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FDA Compliance Consultants: 5 Keys to Stay Compliant in 2023

Experienced FDA Compliance Consultants

Jared Davis
Jared H. Davis
FDA Team Consultant
Former FDA and HSI Special Agent in Charge

If you need assistance regarding compliance with the FDA, do not hesitate to contact our team of FDA compliance professionals.

The FDA is a federal agency charged with the responsibility of protecting the public health from dangerous or misleading products and devices. The agency regularly investigates companies who fall short of this mission.

Compliance is a critical component of healthy business operations. Issues with maintaining compliance could lead to FDA investigations and litigation into your company for the failure to follow FDA laws, regulations, and guidance. Do not let this happen to your business.

At Oberheiden, P.C., our team of FDA defense attorneys are experienced in handling internal and external compliance issues as well as negotiating with the FDA.

Our team includes FDA compliance consultants, former FBI agents, former U.S. attorneys, and former prosecutors as well as attorneys with rich backgrounds in private practice. We can help you deal with varying issues of FDA compliance.

Do not wait to get in touch with an FDA defense attorney today. Put Oberheiden, P.C. on your side to defend your business and reputation.

Staying Compliant in 2023

Compliance is a major issue for companies and remains one of the top concerns for the continuity of business operations.

Compliance demonstrates to company personnel that the company has a commitment to following the law. It also demonstrates to federal agencies that the company is making a good faith effort to maintain full compliance with the law.

Failure to maintain compliance with FDA laws, regulations, and guidance could result in substantial penalties—civil and criminal—and reputational harm to the company.

Below we offer five keys to help you stay compliant in 2023:

1. Companies subject to the FDA should regularly evaluate whether their products are consistent with the FDA’s provisions on labeling and advertising.

The Food and Drug Administration (“FDA”) is a federal agency vested with the authority of protecting public health by ensuring that food, drugs, medical device, and other products are safe and do not present a danger to the public.

One of the most common topics the FDA investigates to guarantee its mission involves the labelling and advertising of drug promotions.

Lawful drug promotion is a debatable topic in the nation. Companies engaged in the advertising and promotional labeling of drugs must ensure that they are following the relevant FDA regulations (21 CFR 201-202).

All labeling and advertising of drug promotions should comply with the following three requirements:

  • Claims relating the drug must be supported by substantial evidence. “Substantial evidence” refers to the notion that drug claims must involve controlled investigations by experts and professionals qualified by experience and training to evaluate the drug’s safety and effectiveness when concluding that the drug is safe and effective for the public to use.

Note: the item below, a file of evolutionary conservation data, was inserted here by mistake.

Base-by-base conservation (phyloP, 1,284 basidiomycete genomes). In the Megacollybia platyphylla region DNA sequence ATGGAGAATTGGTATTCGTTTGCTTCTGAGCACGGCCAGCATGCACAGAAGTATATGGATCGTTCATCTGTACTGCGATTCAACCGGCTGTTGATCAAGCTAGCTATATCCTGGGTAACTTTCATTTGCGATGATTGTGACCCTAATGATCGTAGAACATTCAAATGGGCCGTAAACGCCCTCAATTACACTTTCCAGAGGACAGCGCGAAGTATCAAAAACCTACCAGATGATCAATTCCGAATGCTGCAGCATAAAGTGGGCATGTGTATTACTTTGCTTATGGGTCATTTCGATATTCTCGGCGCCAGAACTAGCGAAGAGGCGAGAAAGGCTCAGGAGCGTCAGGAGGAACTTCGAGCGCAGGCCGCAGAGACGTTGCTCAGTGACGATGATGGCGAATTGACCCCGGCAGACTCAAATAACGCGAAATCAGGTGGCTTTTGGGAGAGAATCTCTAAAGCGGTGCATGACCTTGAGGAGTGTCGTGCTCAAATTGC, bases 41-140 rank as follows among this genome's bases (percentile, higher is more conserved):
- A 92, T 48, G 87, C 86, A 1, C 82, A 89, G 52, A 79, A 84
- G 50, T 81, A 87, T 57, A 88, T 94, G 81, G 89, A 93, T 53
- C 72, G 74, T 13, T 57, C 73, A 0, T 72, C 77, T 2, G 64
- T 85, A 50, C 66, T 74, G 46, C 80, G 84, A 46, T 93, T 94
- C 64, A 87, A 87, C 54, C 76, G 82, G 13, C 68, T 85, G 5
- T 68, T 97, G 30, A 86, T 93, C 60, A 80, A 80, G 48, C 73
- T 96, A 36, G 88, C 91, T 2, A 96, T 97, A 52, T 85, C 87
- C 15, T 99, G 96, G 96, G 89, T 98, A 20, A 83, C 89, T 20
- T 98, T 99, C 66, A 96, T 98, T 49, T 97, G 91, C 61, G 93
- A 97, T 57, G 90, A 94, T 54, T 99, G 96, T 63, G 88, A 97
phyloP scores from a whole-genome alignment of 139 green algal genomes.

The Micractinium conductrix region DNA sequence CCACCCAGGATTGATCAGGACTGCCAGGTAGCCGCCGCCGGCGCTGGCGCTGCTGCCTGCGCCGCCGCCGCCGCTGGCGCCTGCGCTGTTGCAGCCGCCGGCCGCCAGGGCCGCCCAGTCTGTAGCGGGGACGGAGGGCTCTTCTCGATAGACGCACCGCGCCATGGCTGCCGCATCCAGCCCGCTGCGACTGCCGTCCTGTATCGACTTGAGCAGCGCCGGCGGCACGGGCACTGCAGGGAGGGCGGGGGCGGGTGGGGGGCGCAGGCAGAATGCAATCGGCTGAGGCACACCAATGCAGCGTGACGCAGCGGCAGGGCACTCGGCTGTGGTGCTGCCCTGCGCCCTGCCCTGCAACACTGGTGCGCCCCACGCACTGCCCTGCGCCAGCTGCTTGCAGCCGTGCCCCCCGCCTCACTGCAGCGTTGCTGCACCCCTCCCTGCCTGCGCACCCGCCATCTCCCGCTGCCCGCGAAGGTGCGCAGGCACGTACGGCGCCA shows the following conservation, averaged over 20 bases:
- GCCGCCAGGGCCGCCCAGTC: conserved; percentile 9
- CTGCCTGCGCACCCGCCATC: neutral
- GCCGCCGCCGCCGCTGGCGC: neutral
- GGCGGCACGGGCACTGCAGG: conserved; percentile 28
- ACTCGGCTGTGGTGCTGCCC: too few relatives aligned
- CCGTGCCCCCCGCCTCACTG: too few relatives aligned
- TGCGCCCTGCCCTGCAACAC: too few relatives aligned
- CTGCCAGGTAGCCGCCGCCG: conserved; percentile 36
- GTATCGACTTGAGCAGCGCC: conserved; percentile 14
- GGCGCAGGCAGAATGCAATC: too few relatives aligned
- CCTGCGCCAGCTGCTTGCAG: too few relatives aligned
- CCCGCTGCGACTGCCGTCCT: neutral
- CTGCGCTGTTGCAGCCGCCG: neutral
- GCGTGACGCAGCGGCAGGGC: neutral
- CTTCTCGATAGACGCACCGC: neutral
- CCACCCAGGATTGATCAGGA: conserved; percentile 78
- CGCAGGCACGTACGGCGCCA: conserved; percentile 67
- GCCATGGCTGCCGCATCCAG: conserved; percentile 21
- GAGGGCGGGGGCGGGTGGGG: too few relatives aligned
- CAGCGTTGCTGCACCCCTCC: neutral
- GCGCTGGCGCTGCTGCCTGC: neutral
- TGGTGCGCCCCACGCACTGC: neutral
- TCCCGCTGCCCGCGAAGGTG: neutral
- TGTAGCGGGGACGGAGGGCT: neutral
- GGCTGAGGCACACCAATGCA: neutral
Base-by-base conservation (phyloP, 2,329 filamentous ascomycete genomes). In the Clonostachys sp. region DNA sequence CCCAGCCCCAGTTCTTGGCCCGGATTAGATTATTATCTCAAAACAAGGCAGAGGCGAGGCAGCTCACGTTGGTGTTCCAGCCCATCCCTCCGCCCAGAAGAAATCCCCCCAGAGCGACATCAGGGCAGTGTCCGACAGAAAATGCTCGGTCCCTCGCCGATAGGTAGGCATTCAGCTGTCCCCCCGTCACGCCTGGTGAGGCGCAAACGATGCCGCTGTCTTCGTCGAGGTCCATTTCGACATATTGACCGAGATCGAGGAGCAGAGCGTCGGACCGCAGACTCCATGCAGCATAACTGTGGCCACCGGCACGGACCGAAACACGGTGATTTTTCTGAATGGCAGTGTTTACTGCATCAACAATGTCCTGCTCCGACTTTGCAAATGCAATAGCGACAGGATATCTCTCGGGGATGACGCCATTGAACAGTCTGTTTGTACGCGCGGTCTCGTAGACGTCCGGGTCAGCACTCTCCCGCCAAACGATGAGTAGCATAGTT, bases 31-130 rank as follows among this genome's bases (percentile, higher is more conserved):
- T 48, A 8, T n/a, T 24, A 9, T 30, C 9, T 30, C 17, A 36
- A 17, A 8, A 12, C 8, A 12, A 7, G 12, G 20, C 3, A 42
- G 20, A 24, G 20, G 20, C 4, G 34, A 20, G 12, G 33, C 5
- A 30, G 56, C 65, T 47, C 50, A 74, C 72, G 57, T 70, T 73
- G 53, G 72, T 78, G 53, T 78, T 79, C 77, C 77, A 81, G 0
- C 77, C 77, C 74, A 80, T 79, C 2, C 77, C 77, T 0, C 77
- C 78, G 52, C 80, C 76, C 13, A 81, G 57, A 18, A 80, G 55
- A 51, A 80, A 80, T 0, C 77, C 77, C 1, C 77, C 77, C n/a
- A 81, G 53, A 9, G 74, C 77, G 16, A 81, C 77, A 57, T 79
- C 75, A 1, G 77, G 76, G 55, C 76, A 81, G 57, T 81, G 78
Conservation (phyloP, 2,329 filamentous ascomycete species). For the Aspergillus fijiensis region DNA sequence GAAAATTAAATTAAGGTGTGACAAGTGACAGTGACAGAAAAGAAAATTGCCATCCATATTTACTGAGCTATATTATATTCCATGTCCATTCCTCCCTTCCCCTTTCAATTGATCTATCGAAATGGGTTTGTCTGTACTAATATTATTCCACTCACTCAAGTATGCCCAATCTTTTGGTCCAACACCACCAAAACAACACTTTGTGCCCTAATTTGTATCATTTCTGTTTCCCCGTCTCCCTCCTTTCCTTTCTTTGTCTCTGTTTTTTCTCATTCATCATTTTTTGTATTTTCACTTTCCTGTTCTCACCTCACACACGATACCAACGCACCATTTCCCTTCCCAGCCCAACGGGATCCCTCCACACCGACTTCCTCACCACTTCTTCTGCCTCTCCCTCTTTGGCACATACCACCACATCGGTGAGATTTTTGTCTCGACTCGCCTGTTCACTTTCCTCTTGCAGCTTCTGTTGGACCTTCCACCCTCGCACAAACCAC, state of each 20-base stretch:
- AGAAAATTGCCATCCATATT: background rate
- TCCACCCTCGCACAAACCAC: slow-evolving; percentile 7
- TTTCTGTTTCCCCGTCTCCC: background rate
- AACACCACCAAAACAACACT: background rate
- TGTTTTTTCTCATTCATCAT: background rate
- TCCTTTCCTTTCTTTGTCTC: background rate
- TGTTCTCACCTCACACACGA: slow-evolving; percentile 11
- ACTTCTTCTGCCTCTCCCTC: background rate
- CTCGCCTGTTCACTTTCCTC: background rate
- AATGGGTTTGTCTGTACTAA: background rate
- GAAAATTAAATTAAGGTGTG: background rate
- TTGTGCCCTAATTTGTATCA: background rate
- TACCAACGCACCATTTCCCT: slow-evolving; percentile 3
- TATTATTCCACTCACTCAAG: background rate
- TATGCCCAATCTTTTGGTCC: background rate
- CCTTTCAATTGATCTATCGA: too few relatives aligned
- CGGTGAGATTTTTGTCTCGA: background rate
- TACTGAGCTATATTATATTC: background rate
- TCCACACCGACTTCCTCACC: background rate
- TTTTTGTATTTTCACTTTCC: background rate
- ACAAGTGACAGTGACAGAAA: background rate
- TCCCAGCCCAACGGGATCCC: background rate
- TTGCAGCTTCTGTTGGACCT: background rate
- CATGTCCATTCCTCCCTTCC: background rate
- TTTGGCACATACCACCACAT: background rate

• Materials for the claim must contain a brief summary of the drug’s prescribing information. All advertisements and promotional material must contain a brief summary that explains the risks of the drugs in the drug’s prescribing information as well as an FDA use of the drug. The brief summary should include who should and should not take the drug; when the drug should be taken; possible side effects; etc.
  • Drug product claims must be true and not misleading to consumers. The FDA regulatory investigates companies for drug labeling and advertising that is untruthful and misleading. It is critical that companies ensure that every drug claim is truthful and not misleading and, critically, not false. This means that advertising and promotional material must not be presented in a way that would mislead the public such as by omitting material facts that are otherwise needed for the individual to make an informed decision.

2. Healthcare companies that engage in medical promotion and advertising should make certain that their claims are truthful, not misleading, and substantiated.

Lawful medical promotion and advertising is a complex area that is heavily regulated by the FDA. Healthcare companies need to ensure that all their claims follow FDA laws, regulations, and guidelines.

For instance, the Food Drug and Cosmetic Act (“FDCA”) regulates the advertising of restricted medical devices. It provides that a product is considered “misbranded” if its advertising is false and misleading or if its advertising does not contain a brief description of its intended use, warnings, side effects, etc.

Additionally, the advertising of non-restricted medical devices is regulated by the Federal Trade Commission (“FTC”). The FTC evaluates advertising for these products and focuses on whether they are truthful, not misleading, and are substantiated by competent and reliable scientific evidence.